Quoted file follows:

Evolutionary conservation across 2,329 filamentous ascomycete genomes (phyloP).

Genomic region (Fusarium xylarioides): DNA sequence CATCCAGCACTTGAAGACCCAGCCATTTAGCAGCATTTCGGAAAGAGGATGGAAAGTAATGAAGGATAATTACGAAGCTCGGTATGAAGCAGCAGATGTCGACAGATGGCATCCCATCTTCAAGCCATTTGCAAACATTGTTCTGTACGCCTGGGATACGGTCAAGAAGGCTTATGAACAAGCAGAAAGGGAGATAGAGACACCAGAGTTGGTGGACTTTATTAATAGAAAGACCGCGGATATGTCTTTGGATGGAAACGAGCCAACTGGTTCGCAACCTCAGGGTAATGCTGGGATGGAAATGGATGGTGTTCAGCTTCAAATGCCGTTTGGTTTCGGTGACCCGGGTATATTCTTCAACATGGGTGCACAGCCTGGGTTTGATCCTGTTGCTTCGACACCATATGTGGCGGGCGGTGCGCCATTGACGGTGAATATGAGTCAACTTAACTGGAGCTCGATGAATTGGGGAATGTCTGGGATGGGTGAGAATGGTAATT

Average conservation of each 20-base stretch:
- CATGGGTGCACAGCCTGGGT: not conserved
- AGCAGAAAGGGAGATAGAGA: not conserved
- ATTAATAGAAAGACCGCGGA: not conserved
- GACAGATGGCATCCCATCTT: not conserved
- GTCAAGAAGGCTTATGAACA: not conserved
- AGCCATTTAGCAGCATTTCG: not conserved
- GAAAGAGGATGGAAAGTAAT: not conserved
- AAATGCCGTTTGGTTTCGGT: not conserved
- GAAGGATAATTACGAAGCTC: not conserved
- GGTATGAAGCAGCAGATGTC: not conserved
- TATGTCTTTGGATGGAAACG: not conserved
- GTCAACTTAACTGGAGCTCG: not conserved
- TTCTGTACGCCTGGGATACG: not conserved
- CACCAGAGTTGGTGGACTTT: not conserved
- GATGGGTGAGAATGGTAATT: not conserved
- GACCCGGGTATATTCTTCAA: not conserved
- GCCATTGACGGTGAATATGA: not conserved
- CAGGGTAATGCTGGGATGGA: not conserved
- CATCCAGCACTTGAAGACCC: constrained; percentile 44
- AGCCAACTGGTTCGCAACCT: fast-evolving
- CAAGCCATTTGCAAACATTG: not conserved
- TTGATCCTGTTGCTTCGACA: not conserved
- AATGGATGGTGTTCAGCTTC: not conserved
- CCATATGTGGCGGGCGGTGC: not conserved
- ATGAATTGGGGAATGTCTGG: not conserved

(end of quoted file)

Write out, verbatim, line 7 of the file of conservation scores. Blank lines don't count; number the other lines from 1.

- GACAGATGGCATCCCATCTT: not conserved